Friday 19 January 2018

Songs are cathedrals, a sort of stained glass of the soul

Travelling the American south, Joseph O'Connor felt goosebumps as the ghosts of Presley and Cash seemed to stir

A couple of weeks ago, I was on a book tour in America, and one Sunday morning I awoke in the beautiful town of Oxford, Mississippi, after a warm night of southern hospitality. From the chapel down the street, the Second Baptist Church, came the sound of a choir singing beautiful gospel in harmony, and all through the town, which was dappled in sunlight, people strolled in their Sunday best.

I was sorry to leave, but the day held great pleasures. I would drive from rural Mississippi into the state of Tennessee, a journey that will bring to any music lover's mind that gorgeous opening line from Paul Simon's masterpiece album Graceland: 'The Mississippi delta/ was shining like a national guitar.' So indeed it shone, that beautiful morning, as I drove idly along the back roads that still lead through the cotton fields.

The day before, I had visited the house where one of my favourite novelists, William Faulkner, had lived, that master being only one of the storytelling geniuses the American south has produced.

The title of his novel The Sound and the Fury came to mind as I drove a stretch of highway that leads through a gap in a wild magnolia forest. Some years ago, a friend explained, a tornado had ripped through the trees, and their remains still lie around, toppled or corkscrewed, wrenched into the shape of question marks.

I was playing a CD, Black America Sings Bob Dylan, and as we crossed the border into Tennessee, the angelic voice of Aaron Neville was singing that beautiful early Dylan poem With God on Our Side.

You pass many, many churches on a journey through the American south, but as is the case in Ireland, perhaps the most beautiful registrations of the spiritual feelings of that place are not in the buildings, but in the songs. Perhaps songs are themselves a kind of cathedral, their beauties a stained glass of the soul.

An hour later, I went into a small and unprepossessing building in a part of Memphis that is still very poor. It's called the Sun Recording Studio, and it was there, many years ago, that a young truck driver went through the same doors, telling the receptionist he wished to record a song as a gift for his mother's birthday. His name was Elvis Presley. He was remarkably shy. The world was about to be changed. Asked by the receptionist to say who he sounded like, he thought for a moment before replying: "I don't sound like nobody, Ma'am."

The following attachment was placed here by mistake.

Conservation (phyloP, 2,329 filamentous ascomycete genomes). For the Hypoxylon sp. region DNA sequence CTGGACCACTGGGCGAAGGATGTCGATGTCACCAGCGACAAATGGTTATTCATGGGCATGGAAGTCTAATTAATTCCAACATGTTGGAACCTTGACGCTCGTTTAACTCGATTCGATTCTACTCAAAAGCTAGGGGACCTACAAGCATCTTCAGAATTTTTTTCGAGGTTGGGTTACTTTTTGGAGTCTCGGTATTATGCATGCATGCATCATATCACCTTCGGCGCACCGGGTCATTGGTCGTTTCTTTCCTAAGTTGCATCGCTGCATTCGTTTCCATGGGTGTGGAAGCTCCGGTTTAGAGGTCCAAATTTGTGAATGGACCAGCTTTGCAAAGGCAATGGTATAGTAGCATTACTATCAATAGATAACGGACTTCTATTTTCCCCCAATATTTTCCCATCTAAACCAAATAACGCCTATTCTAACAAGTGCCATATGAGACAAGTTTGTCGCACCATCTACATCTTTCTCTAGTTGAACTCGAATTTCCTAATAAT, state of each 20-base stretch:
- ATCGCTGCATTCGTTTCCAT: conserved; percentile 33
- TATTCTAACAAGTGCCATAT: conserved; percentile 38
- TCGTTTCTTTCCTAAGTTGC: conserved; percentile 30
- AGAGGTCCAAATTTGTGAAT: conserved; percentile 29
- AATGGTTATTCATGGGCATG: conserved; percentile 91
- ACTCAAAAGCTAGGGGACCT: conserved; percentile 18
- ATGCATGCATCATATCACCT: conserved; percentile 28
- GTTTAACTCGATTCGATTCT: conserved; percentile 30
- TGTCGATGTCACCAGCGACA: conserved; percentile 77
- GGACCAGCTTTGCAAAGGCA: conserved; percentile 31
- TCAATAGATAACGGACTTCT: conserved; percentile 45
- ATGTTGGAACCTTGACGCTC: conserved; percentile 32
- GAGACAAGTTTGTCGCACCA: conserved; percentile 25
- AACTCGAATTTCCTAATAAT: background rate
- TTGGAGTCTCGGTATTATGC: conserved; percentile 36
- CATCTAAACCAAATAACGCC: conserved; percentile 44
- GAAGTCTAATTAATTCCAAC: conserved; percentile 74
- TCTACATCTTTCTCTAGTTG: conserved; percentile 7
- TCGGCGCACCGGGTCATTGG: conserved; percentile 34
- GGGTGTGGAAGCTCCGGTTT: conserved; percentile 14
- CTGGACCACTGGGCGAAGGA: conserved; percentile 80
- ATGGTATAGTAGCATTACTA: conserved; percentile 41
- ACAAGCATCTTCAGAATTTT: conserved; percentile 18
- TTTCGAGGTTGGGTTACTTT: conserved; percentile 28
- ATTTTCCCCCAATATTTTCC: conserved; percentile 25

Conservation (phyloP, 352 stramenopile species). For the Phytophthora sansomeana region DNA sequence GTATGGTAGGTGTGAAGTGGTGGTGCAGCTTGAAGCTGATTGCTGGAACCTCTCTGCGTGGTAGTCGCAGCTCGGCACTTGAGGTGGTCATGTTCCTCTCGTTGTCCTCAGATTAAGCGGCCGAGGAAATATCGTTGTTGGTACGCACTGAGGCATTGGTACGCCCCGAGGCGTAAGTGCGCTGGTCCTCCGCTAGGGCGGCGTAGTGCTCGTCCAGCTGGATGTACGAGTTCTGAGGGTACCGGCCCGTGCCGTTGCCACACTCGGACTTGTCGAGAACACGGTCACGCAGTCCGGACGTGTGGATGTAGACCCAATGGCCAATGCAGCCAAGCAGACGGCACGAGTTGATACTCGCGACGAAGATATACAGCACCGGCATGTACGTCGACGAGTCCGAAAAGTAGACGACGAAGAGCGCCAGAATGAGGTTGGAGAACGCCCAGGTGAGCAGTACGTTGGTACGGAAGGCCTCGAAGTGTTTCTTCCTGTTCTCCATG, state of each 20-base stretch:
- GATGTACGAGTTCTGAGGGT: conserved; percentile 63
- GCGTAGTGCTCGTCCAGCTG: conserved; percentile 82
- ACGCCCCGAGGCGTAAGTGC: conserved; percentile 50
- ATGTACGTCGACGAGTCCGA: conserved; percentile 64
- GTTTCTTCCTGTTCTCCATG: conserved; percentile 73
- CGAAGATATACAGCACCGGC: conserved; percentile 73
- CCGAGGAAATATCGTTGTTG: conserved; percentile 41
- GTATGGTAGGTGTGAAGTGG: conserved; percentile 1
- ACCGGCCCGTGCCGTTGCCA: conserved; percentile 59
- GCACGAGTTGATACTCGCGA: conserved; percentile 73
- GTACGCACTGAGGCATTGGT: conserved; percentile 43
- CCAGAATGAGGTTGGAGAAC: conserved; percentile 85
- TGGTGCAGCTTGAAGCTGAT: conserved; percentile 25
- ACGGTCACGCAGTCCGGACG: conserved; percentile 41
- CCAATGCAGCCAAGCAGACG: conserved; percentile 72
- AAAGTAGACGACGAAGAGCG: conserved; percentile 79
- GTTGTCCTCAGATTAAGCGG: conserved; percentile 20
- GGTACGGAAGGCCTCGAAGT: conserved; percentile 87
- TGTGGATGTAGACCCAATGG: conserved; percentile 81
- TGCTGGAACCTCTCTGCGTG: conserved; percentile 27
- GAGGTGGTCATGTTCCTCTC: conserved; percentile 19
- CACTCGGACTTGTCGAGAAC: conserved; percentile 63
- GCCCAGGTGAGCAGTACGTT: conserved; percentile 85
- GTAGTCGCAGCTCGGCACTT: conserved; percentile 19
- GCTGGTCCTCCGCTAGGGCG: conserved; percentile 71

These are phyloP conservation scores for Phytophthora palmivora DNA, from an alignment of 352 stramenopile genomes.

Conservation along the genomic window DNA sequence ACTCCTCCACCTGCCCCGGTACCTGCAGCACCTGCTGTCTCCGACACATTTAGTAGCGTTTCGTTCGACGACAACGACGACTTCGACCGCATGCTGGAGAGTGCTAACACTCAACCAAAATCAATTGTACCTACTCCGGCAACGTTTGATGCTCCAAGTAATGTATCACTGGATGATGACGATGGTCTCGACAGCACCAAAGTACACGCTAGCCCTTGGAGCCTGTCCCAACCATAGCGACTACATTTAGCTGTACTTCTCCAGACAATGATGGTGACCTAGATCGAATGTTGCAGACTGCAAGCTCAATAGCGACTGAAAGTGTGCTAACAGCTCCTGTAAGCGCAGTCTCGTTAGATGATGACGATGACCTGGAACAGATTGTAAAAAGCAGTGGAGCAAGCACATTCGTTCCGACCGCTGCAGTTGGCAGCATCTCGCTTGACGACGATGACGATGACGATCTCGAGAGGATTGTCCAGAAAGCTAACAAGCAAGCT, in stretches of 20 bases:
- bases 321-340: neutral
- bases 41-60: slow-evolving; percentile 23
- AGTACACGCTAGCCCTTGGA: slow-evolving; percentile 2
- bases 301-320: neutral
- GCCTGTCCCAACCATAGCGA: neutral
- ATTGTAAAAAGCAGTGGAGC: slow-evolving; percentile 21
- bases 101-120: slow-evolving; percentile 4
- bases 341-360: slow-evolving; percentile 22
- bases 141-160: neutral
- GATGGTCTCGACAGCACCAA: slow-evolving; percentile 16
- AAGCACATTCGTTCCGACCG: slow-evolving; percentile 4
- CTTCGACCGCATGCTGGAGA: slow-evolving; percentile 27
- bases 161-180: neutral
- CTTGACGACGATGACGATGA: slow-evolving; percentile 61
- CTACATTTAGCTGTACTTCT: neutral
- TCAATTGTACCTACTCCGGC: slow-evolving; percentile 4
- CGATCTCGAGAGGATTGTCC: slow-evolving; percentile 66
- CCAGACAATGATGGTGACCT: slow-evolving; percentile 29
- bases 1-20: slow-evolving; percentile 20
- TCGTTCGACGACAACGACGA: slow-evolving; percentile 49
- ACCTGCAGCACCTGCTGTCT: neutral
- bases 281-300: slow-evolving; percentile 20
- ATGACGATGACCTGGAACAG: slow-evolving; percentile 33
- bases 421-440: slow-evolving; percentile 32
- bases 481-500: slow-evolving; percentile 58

You stand in that room, which is about the size of a kitchen, and devoid of any glitzy decoration.

There is a shabby piano in one corner, an old microphone in another; there are a couple of photographs on the wall. But then the guide lists some of the artists who recorded their music in that room. And you feel goosebumps as their ghosts seem to stir.

The great bluesman Howlin Wolf. That peerless American storyteller Johnny Cash. This is the little room where Blue Suede Shoes was made. That piano, says the guide, is the one where Jerry Lee Lewis sat down and battered out the opening notes of Great Balls of Fire. And there, on the floor, you are shown a small X, placed to mark the spot where Elvis Presley was standing the first time his voice was ever recorded.

The young woman standing nearest to it on the morning of my tour stepped away from it suddenly, as though it was emitting a laser beam. And all of us laughed quietly, for we knew what she was feeling. When Bob Dylan came on the tour himself and was shown that X, he is said to have knelt down and kissed it.

You stand in a room. There is really very little to see. But from the speakers comes the sound of a young truck driver laughing and crooning, then a botched chord on a guitar, a few mumbles and jokes. And suddenly he is singing an old blues of Mississippi, the place of his childhood, the very fields you drove this morning. And a lightning storm flickers through your nerve endings.

As for those who say that a popular art form can never achieve greatness, the novelist Kurt Vonnegut wrote a wise and true thing: "I am eternally grateful for my knack of finding in great books -- some of them very funny books -- reason enough to feel honoured to be alive, no matter what else might be going on. I say in speeches that a plausible mission of artists is to make people appreciate being alive a little bit. I am then asked if I know of any artists who pulled that off. I reply, 'The Beatles did.'"

A strange thing about beautiful art is that we sometimes forget someone made it. We think the Sistine Chapel ceiling or a Cole Porter song were somehow always there.

It is almost inconceivable to us that a human being one day sat down with a pen and wrote out the words, 'To Be or Not To Be: That is the question.' But that is what makes great art truly great.

The most brilliant storytellers of Mississippi, and perhaps the most brilliant storytellers of our own small country too, were the people who realised the awesome power of a song.

Songland is where a people truly live, in the airspace of our imaginations and our stories; a realisation summed up in the line of an old spiritual much beloved by that shy young truck driver whose voice would change the world. "Over my head, I feel music in the air. I know there's a God somewhere."

Joseph O'Connor's bestselling novel 'Ghost Light' has just been published in paperback and is Dublin's One City One Book novel for 2011. The full programme of events celebrating the novel is available at

Sunday Independent

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